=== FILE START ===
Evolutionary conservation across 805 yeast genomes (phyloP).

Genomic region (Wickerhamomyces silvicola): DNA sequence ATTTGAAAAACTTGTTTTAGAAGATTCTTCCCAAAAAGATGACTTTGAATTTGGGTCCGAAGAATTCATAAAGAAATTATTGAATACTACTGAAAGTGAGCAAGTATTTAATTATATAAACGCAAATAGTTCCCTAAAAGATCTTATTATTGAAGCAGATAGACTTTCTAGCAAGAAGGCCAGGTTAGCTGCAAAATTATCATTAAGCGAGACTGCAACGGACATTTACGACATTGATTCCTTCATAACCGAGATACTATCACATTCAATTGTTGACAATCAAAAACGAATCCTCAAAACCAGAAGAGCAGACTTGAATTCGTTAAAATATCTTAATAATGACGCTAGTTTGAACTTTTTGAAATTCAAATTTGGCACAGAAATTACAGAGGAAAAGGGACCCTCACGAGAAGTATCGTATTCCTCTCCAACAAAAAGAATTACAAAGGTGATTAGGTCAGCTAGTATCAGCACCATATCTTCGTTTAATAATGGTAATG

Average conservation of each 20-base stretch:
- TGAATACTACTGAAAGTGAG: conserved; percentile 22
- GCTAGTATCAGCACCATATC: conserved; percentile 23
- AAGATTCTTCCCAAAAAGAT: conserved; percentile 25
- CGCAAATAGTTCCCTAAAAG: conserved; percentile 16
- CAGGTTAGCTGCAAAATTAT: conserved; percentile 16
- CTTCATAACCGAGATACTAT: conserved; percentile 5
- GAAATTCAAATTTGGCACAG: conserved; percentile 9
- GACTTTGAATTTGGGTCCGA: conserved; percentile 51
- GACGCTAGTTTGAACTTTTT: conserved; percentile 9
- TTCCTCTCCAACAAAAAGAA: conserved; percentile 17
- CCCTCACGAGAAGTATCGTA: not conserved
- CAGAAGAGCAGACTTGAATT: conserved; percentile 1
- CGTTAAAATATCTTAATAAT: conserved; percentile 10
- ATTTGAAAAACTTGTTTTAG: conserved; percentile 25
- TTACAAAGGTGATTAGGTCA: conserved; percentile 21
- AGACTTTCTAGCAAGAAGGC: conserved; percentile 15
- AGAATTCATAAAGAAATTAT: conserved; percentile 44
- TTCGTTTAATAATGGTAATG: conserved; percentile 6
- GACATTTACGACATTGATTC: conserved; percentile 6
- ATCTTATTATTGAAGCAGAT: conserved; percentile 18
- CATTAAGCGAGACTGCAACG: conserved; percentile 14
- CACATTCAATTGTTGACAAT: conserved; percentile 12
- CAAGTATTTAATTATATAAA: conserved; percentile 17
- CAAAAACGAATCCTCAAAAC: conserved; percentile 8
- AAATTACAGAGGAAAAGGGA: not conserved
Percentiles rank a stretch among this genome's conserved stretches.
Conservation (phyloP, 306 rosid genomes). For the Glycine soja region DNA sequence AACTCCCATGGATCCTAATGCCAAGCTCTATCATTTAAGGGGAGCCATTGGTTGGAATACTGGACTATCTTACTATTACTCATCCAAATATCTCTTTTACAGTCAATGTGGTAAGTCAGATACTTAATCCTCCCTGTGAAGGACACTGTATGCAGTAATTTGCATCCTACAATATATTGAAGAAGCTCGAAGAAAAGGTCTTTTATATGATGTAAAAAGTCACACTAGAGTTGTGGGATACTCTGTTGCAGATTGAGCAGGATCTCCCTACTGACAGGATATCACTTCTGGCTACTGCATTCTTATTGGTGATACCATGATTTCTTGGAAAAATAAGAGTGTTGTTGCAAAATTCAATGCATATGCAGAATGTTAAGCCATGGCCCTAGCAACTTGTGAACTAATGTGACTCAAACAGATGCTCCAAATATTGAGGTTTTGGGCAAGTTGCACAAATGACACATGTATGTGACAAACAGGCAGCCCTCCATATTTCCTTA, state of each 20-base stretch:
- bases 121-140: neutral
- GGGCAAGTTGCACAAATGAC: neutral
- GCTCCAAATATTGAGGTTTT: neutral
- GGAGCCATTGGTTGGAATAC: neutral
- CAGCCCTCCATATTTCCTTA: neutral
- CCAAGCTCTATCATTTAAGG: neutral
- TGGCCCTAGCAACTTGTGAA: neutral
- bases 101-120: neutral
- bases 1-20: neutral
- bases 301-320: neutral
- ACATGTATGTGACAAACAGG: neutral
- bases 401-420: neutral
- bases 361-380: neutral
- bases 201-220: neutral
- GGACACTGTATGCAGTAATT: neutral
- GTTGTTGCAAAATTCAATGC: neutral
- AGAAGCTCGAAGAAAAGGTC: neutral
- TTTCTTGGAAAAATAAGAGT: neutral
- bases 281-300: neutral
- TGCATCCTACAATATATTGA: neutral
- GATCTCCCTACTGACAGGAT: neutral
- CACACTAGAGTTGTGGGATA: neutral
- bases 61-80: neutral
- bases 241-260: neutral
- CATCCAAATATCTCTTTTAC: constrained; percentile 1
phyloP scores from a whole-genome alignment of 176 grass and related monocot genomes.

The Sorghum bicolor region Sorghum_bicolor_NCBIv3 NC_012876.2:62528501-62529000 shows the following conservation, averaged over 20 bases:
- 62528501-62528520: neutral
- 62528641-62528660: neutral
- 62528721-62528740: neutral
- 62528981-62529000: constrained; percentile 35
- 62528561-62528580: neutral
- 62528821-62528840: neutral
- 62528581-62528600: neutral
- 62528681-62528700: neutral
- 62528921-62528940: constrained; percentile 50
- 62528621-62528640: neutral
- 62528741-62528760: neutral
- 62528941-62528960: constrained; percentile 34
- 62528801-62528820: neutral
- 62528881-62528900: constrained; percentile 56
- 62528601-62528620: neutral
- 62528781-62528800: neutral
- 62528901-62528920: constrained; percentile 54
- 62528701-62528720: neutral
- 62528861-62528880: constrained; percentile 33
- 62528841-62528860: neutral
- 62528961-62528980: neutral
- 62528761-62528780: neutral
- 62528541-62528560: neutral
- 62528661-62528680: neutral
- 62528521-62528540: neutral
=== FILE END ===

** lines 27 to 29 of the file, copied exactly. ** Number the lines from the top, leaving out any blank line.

- CAAAAACGAATCCTCAAAAC: conserved; percentile 8
- AAATTACAGAGGAAAAGGGA: not conserved
Percentiles rank a stretch among this genome's conserved stretches.